The horn sound on this album moves VDGG closer to what King Crimson were doing during the Lizard/Islands period while the classical keyboards pull the sound towards early Genesis (with whom they toured the following year). I love the confluence of gorgeous vocals and rhythm guitar work that goes head to head with free-jazz saxophone on tracks like What Ever Would Robert Have Said? Hammill had a lovely voice (and possibly still does) and he uses it to great effect, from a croon to a growl and often in the same song.

vdgg-tlwcd2After the deluge of Darkness (11/11), Refugees is a beautiful interlude with some nice harmonies before White Hammer, another example of proper early prog histrionics. Lyrically the latter owes too much to its source material (the 15th century treatise on witchcraft, Malleus Maleficarum). That said, the interplay of the sax and keyboards can occasionally make you forget the words. I hope I can find a live version, because the fadeout (given that this song closes side A) is annoying. Honestly not sure where I got my hatred for the fade, but in general I think the shows that the producer was sleeping on the job.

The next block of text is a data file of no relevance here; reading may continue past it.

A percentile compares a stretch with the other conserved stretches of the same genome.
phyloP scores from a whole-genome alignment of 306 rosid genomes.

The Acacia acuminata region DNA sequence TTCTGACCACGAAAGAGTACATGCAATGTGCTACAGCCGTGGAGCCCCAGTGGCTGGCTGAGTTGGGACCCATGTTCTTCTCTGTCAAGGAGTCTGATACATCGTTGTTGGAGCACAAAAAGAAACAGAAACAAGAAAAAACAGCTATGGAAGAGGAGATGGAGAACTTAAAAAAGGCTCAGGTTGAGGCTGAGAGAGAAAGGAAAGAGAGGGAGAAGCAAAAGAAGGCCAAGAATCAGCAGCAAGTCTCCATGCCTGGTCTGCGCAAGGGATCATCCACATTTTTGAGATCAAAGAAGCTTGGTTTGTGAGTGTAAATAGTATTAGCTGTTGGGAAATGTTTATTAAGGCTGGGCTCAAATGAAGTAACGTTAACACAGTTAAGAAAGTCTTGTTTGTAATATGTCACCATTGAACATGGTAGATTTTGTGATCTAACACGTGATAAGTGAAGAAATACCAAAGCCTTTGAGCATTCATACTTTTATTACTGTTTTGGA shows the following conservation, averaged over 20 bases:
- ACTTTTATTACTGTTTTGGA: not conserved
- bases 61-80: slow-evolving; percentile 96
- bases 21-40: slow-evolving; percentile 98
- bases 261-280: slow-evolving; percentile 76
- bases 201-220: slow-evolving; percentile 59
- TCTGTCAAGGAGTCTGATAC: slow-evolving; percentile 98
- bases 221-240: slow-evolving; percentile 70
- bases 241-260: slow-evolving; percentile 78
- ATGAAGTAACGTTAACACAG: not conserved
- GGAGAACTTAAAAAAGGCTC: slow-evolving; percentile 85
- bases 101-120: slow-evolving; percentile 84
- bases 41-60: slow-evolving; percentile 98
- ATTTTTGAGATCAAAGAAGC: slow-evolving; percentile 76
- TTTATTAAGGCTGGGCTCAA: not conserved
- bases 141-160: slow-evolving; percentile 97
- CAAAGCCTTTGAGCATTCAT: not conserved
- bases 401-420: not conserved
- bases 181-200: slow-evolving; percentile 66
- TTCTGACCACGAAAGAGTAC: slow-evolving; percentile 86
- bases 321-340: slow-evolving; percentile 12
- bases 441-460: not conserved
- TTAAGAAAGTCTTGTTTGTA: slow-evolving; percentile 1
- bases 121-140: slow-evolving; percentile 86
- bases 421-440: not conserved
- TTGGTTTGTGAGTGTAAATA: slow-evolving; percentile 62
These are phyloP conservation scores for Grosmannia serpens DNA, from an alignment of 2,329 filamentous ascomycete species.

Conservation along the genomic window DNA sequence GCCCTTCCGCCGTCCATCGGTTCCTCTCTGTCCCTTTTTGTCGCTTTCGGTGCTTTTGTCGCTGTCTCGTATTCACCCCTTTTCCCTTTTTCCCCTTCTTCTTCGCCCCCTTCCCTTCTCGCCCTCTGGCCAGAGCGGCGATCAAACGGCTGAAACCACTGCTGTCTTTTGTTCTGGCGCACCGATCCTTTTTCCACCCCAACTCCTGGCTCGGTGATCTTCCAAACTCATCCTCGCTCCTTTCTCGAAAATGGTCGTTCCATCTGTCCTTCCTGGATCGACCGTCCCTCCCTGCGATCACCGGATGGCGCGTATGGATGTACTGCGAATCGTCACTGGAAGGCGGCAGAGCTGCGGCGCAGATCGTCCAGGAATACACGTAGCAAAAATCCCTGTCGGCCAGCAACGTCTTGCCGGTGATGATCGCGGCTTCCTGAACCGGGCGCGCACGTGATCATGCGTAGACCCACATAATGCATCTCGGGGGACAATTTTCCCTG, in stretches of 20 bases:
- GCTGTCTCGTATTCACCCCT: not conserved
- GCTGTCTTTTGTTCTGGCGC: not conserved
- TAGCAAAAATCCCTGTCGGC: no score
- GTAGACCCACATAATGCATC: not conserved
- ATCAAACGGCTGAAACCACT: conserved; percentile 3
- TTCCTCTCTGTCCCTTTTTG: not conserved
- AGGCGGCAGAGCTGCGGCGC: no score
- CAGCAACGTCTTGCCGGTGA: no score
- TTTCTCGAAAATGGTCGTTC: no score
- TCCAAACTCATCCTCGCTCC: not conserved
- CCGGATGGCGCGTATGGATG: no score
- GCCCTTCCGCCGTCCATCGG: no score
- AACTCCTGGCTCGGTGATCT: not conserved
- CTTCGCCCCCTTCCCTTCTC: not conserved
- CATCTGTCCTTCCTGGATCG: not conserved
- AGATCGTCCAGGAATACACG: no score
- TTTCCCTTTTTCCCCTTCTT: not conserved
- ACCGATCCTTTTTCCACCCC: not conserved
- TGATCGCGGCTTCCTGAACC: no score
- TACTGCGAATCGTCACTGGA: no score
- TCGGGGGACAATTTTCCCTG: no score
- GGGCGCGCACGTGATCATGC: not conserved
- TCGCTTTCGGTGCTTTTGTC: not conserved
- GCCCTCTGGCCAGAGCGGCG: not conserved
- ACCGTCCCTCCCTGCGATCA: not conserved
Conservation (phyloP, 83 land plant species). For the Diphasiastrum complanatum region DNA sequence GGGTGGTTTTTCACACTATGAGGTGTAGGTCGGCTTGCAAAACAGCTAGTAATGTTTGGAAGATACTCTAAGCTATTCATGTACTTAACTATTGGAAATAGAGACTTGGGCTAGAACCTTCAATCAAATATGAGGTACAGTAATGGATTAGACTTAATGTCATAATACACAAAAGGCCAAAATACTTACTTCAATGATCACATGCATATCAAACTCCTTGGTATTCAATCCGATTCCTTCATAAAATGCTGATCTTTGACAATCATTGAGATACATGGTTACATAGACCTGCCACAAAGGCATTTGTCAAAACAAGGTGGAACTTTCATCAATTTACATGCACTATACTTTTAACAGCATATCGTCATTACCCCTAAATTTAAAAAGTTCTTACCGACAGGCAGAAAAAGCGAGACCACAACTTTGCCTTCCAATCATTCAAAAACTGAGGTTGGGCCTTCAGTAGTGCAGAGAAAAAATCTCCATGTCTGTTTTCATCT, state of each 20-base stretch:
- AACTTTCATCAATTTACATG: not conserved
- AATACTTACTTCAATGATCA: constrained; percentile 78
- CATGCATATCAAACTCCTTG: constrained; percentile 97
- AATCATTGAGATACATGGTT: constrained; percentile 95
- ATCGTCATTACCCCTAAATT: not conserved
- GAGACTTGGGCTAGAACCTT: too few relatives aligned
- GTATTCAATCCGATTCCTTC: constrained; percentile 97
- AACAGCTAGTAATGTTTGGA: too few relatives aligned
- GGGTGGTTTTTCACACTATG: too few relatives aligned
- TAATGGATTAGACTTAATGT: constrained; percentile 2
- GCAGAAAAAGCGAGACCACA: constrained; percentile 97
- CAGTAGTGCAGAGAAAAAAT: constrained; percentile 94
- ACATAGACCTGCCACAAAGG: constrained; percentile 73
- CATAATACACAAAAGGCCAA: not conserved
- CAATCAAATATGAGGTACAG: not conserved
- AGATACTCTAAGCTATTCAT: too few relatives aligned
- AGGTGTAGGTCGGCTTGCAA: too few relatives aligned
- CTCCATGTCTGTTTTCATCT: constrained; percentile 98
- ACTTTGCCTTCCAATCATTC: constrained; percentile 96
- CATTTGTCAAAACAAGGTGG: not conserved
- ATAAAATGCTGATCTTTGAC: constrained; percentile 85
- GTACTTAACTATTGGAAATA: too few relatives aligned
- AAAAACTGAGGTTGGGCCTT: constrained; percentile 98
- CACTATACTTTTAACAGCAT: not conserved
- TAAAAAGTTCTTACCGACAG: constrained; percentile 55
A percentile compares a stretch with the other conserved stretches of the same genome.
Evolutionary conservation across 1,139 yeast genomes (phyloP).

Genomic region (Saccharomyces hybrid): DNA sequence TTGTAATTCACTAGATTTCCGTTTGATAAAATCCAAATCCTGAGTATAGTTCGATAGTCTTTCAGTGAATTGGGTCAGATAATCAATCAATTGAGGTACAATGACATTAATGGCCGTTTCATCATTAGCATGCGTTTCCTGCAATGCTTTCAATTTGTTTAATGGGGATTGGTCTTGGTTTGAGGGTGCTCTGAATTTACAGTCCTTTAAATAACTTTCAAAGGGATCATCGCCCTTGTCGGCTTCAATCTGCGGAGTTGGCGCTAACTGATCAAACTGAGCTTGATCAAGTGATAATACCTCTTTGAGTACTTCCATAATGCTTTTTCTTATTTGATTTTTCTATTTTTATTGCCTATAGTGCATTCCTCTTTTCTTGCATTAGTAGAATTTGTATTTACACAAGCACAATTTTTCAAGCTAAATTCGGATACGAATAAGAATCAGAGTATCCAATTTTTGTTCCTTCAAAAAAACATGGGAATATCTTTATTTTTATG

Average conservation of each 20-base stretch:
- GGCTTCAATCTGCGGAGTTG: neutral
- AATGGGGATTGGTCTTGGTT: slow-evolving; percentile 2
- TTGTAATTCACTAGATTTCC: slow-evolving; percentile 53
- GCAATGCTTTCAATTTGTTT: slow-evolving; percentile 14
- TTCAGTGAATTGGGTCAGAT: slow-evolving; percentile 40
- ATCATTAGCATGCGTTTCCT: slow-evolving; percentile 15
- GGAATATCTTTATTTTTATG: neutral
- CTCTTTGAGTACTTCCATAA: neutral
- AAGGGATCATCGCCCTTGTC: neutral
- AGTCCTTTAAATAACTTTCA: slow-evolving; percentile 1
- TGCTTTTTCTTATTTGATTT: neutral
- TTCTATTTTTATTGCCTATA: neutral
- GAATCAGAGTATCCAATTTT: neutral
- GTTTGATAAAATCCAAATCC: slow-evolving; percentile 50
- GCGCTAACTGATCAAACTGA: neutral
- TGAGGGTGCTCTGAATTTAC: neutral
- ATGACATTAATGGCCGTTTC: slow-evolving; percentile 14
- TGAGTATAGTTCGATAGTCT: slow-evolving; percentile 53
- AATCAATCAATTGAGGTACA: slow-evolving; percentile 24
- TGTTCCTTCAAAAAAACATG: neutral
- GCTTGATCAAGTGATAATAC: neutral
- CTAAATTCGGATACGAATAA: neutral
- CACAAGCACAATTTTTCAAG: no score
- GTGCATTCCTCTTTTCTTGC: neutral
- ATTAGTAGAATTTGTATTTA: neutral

Side B starts with Whatever Would Robert Have Said? For being only about six minutes long, it goes through several sections, some with vocals, some without. The opening wailing saxophone shows off some interesting production – the sax in the left channel is different than the sax in the right. They definitely knew what stereo was for.
Out Of My Book is another musically gentle track. Primarily flute-driven, it’s another first-person not-quite-love-song.
After The Flood has a section with some great flute/drum interplay. Lyrically it’s half biblical flood and half apocalypse. The horn work in the middle of the song has the free jazz feel of contemporaneous King Crimson. I like the Dalek effect on the word ‘annihilation’. Alas, the refrain of And when the water falls again / All is dead and nobody lives doesn’t really do justice to the majesty of the music.

The version on Spotify is the 2005 remaster with two extra tracks: The Boat of Millions of Years and the single version of Refugees. Wikipedia says that these are the B and A sides of single released two months after the LP. The latter still isn’t exactly radio friendly at 5 minutes 18 (versus the 6:25 of the album version), but radio was a different beast in 1970.